That does not mean a happy resolution, and the battle still matters more than a viewer's victory. Her recent biomorphic furniture, in collaboration with Kenny Schachter, looks right out of a fashion that I was just learning to forget. I thought that department store had closed. As she moves between style and substance, everyday habits of use barely navigate the perimeter. Along with the others under review, she brings out the unstable relationship between past, present, and future in any architecture these days. Call it modernist, postmodernist, retro, or the future, but do not call it altogether a victory.

Sorting out the contestants is not getting any easier, in an age of star architects that Ada Louise Huxtable deplored. Piano sees Modernism as capable at once of creating its own world and bowing to its context. He sees a continuity from the present-day New York streets to a premodern enclave for a wealthy connoisseur. He is asking a great deal of a style that others have dismissed as already a thing of the past. I give him enormous credit that he makes a more than halfway convincing case.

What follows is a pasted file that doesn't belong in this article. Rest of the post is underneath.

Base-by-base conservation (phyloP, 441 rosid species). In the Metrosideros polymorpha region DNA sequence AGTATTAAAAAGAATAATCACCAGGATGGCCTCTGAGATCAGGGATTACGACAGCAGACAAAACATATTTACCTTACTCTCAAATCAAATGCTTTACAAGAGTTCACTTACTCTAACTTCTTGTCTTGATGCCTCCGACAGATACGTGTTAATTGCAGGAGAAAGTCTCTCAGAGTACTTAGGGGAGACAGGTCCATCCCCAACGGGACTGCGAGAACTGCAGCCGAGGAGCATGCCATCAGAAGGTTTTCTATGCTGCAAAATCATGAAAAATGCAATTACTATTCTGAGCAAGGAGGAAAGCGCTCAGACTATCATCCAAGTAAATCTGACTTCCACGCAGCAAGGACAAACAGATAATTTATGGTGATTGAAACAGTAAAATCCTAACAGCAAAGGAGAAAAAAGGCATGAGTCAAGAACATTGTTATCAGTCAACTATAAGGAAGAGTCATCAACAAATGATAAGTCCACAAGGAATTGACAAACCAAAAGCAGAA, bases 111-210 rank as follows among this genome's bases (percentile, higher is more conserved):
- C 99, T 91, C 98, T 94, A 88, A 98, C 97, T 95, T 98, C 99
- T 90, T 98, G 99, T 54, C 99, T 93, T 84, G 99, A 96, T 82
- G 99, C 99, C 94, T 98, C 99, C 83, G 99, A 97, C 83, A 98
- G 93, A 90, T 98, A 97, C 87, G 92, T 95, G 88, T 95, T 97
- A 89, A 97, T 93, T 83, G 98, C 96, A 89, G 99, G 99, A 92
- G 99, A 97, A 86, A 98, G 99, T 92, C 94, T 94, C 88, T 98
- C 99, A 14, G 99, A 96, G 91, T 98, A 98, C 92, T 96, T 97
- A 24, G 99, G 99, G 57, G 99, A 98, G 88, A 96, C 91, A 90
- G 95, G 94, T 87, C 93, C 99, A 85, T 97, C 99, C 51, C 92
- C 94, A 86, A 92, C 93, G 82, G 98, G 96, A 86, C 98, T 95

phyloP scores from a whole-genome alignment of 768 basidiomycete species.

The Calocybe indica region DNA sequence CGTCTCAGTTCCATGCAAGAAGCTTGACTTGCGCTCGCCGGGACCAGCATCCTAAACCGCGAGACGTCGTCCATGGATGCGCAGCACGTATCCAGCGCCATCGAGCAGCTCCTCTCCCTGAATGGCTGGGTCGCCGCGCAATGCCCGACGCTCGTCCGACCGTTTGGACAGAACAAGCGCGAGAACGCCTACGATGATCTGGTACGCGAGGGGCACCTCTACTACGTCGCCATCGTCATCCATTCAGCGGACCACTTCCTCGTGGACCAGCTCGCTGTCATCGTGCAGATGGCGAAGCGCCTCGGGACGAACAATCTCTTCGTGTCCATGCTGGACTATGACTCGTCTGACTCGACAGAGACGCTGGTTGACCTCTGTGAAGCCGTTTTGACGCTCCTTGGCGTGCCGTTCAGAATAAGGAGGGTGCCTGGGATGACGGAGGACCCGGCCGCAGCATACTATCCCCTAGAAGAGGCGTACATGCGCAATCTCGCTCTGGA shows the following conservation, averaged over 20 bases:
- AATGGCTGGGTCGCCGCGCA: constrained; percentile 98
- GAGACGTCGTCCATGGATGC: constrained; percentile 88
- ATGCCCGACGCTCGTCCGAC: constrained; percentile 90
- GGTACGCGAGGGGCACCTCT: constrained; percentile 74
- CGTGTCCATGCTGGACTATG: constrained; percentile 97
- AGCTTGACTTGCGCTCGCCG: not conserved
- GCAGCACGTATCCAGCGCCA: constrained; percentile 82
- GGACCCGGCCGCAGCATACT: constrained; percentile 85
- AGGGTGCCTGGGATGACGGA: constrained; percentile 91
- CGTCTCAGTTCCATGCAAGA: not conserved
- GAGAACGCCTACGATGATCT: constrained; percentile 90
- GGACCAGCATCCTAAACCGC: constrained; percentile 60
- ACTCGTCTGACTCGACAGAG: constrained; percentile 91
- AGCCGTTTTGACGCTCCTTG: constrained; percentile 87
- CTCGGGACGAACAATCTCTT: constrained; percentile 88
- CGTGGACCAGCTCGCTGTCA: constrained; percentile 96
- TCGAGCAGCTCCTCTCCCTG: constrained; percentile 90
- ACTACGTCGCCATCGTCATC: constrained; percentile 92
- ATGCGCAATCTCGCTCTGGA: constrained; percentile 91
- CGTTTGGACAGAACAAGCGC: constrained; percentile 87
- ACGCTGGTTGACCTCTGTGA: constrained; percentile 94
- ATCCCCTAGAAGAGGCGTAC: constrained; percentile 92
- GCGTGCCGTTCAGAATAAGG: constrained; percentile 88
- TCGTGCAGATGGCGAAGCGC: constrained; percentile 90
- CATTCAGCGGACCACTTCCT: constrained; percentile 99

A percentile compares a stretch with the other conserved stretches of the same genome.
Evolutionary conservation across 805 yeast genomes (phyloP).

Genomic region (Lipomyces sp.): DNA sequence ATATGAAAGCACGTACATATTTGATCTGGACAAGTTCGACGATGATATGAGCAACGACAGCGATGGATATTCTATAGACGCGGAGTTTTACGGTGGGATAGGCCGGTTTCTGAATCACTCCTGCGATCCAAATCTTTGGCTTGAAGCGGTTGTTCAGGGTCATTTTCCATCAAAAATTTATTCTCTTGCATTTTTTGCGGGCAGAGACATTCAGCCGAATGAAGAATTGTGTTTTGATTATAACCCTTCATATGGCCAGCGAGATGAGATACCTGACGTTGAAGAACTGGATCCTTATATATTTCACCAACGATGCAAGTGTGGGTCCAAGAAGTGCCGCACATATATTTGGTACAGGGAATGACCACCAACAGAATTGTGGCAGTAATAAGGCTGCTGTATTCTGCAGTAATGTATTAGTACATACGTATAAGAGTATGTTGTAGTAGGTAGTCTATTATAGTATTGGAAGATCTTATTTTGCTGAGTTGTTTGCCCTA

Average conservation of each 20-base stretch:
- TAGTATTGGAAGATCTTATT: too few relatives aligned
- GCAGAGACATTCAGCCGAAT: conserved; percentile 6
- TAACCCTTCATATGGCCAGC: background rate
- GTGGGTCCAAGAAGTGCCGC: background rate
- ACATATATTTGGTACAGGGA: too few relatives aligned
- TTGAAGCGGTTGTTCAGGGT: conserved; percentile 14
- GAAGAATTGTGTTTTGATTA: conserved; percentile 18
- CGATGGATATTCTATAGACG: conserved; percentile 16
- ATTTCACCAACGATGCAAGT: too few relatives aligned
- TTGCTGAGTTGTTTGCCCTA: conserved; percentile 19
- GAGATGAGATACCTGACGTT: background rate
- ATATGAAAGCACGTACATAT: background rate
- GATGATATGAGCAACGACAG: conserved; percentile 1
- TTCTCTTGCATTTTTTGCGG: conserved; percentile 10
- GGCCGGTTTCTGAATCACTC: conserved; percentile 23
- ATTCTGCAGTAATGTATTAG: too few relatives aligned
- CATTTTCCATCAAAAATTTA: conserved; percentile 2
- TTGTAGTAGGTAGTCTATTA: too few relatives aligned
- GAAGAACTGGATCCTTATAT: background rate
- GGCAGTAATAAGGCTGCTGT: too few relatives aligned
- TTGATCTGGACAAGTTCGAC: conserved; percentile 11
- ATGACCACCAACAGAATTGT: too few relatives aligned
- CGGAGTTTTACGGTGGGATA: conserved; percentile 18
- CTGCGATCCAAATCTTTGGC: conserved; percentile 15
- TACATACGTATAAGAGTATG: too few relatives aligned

Sze, McCarthy, and many others describe a modernist utopia shattering in all directions, in a continuous process of making and unmaking. Hadid brings that generous fantasy and harsh critique to life. In fact, one can easily forget that she is building anything at all.